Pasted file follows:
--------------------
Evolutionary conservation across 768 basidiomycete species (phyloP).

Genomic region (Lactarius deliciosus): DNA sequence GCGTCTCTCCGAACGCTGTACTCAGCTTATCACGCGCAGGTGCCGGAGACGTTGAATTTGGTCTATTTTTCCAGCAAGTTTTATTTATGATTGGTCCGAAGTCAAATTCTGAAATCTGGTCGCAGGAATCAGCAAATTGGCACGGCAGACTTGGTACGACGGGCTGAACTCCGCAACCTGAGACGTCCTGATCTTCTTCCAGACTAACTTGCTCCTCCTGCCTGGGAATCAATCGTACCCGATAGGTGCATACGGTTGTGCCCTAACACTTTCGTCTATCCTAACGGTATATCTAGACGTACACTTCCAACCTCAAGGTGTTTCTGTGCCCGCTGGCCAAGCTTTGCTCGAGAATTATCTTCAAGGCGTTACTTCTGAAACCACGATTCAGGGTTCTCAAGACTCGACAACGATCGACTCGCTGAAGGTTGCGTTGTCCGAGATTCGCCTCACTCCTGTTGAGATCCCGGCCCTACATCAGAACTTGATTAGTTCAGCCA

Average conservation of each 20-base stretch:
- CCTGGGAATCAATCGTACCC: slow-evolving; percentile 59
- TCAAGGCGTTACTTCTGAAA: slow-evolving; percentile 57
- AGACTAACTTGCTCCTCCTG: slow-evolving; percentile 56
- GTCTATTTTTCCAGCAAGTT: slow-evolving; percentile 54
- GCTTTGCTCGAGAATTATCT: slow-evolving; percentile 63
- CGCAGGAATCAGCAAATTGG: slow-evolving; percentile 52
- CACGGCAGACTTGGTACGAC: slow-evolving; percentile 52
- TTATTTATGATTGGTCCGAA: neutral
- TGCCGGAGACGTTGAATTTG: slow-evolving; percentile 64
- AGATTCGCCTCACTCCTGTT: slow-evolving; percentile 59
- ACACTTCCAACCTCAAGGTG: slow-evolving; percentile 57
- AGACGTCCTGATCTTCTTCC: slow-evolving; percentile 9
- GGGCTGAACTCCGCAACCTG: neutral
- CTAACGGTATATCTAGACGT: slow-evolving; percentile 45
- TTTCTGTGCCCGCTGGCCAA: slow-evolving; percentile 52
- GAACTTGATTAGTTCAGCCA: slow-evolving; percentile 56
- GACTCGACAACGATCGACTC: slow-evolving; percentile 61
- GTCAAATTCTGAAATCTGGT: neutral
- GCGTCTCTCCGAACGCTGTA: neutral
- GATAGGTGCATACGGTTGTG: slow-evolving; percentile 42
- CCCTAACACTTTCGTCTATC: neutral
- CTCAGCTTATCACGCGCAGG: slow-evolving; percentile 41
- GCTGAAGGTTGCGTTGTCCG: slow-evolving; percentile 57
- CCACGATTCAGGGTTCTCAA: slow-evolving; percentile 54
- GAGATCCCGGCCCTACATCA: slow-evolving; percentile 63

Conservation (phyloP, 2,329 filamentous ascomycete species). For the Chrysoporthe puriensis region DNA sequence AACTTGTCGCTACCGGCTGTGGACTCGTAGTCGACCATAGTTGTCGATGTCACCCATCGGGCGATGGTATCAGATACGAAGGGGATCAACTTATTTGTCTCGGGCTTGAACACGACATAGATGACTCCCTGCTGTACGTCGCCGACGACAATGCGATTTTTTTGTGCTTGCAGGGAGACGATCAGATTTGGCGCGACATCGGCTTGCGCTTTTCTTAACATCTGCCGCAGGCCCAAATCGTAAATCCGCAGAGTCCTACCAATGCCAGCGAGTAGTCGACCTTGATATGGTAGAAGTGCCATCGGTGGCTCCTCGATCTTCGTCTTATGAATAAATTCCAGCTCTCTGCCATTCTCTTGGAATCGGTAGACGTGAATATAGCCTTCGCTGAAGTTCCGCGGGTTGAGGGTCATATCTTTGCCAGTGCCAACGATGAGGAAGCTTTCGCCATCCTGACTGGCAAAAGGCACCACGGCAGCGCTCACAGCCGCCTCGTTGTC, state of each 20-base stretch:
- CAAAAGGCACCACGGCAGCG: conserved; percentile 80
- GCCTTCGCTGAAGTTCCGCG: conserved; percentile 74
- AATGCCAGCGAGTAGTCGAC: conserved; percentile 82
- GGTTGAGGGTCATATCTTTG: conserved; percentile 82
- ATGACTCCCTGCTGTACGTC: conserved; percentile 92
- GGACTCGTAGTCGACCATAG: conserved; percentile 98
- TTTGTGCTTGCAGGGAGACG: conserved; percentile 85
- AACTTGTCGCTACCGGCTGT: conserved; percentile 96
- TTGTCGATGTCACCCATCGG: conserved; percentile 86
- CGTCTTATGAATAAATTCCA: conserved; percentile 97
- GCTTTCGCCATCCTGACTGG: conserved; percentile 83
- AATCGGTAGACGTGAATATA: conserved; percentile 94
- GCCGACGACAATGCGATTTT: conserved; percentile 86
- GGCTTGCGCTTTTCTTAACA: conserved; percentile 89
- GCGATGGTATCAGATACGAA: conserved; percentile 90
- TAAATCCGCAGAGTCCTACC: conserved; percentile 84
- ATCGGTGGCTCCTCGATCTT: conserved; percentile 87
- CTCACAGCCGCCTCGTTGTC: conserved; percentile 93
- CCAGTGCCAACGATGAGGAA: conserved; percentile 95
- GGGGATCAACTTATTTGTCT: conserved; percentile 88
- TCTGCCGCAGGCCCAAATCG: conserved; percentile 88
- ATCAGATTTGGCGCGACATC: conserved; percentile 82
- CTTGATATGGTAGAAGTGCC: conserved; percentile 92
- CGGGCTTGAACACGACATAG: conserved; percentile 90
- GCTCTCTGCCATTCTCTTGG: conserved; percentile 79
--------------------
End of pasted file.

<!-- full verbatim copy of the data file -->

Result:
Evolutionary conservation across 768 basidiomycete species (phyloP).

Genomic region (Lactarius deliciosus): DNA sequence GCGTCTCTCCGAACGCTGTACTCAGCTTATCACGCGCAGGTGCCGGAGACGTTGAATTTGGTCTATTTTTCCAGCAAGTTTTATTTATGATTGGTCCGAAGTCAAATTCTGAAATCTGGTCGCAGGAATCAGCAAATTGGCACGGCAGACTTGGTACGACGGGCTGAACTCCGCAACCTGAGACGTCCTGATCTTCTTCCAGACTAACTTGCTCCTCCTGCCTGGGAATCAATCGTACCCGATAGGTGCATACGGTTGTGCCCTAACACTTTCGTCTATCCTAACGGTATATCTAGACGTACACTTCCAACCTCAAGGTGTTTCTGTGCCCGCTGGCCAAGCTTTGCTCGAGAATTATCTTCAAGGCGTTACTTCTGAAACCACGATTCAGGGTTCTCAAGACTCGACAACGATCGACTCGCTGAAGGTTGCGTTGTCCGAGATTCGCCTCACTCCTGTTGAGATCCCGGCCCTACATCAGAACTTGATTAGTTCAGCCA

Average conservation of each 20-base stretch:
- CCTGGGAATCAATCGTACCC: slow-evolving; percentile 59
- TCAAGGCGTTACTTCTGAAA: slow-evolving; percentile 57
- AGACTAACTTGCTCCTCCTG: slow-evolving; percentile 56
- GTCTATTTTTCCAGCAAGTT: slow-evolving; percentile 54
- GCTTTGCTCGAGAATTATCT: slow-evolving; percentile 63
- CGCAGGAATCAGCAAATTGG: slow-evolving; percentile 52
- CACGGCAGACTTGGTACGAC: slow-evolving; percentile 52
- TTATTTATGATTGGTCCGAA: neutral
- TGCCGGAGACGTTGAATTTG: slow-evolving; percentile 64
- AGATTCGCCTCACTCCTGTT: slow-evolving; percentile 59
- ACACTTCCAACCTCAAGGTG: slow-evolving; percentile 57
- AGACGTCCTGATCTTCTTCC: slow-evolving; percentile 9
- GGGCTGAACTCCGCAACCTG: neutral
- CTAACGGTATATCTAGACGT: slow-evolving; percentile 45
- TTTCTGTGCCCGCTGGCCAA: slow-evolving; percentile 52
- GAACTTGATTAGTTCAGCCA: slow-evolving; percentile 56
- GACTCGACAACGATCGACTC: slow-evolving; percentile 61
- GTCAAATTCTGAAATCTGGT: neutral
- GCGTCTCTCCGAACGCTGTA: neutral
- GATAGGTGCATACGGTTGTG: slow-evolving; percentile 42
- CCCTAACACTTTCGTCTATC: neutral
- CTCAGCTTATCACGCGCAGG: slow-evolving; percentile 41
- GCTGAAGGTTGCGTTGTCCG: slow-evolving; percentile 57
- CCACGATTCAGGGTTCTCAA: slow-evolving; percentile 54
- GAGATCCCGGCCCTACATCA: slow-evolving; percentile 63

Conservation (phyloP, 2,329 filamentous ascomycete species). For the Chrysoporthe puriensis region DNA sequence AACTTGTCGCTACCGGCTGTGGACTCGTAGTCGACCATAGTTGTCGATGTCACCCATCGGGCGATGGTATCAGATACGAAGGGGATCAACTTATTTGTCTCGGGCTTGAACACGACATAGATGACTCCCTGCTGTACGTCGCCGACGACAATGCGATTTTTTTGTGCTTGCAGGGAGACGATCAGATTTGGCGCGACATCGGCTTGCGCTTTTCTTAACATCTGCCGCAGGCCCAAATCGTAAATCCGCAGAGTCCTACCAATGCCAGCGAGTAGTCGACCTTGATATGGTAGAAGTGCCATCGGTGGCTCCTCGATCTTCGTCTTATGAATAAATTCCAGCTCTCTGCCATTCTCTTGGAATCGGTAGACGTGAATATAGCCTTCGCTGAAGTTCCGCGGGTTGAGGGTCATATCTTTGCCAGTGCCAACGATGAGGAAGCTTTCGCCATCCTGACTGGCAAAAGGCACCACGGCAGCGCTCACAGCCGCCTCGTTGTC, state of each 20-base stretch:
- CAAAAGGCACCACGGCAGCG: conserved; percentile 80
- GCCTTCGCTGAAGTTCCGCG: conserved; percentile 74
- AATGCCAGCGAGTAGTCGAC: conserved; percentile 82
- GGTTGAGGGTCATATCTTTG: conserved; percentile 82
- ATGACTCCCTGCTGTACGTC: conserved; percentile 92
- GGACTCGTAGTCGACCATAG: conserved; percentile 98
- TTTGTGCTTGCAGGGAGACG: conserved; percentile 85
- AACTTGTCGCTACCGGCTGT: conserved; percentile 96
- TTGTCGATGTCACCCATCGG: conserved; percentile 86
- CGTCTTATGAATAAATTCCA: conserved; percentile 97
- GCTTTCGCCATCCTGACTGG: conserved; percentile 83
- AATCGGTAGACGTGAATATA: conserved; percentile 94
- GCCGACGACAATGCGATTTT: conserved; percentile 86
- GGCTTGCGCTTTTCTTAACA: conserved; percentile 89
- GCGATGGTATCAGATACGAA: conserved; percentile 90
- TAAATCCGCAGAGTCCTACC: conserved; percentile 84
- ATCGGTGGCTCCTCGATCTT: conserved; percentile 87
- CTCACAGCCGCCTCGTTGTC: conserved; percentile 93
- CCAGTGCCAACGATGAGGAA: conserved; percentile 95
- GGGGATCAACTTATTTGTCT: conserved; percentile 88
- TCTGCCGCAGGCCCAAATCG: conserved; percentile 88
- ATCAGATTTGGCGCGACATC: conserved; percentile 82
- CTTGATATGGTAGAAGTGCC: conserved; percentile 92
- CGGGCTTGAACACGACATAG: conserved; percentile 90
- GCTCTCTGCCATTCTCTTGG: conserved; percentile 79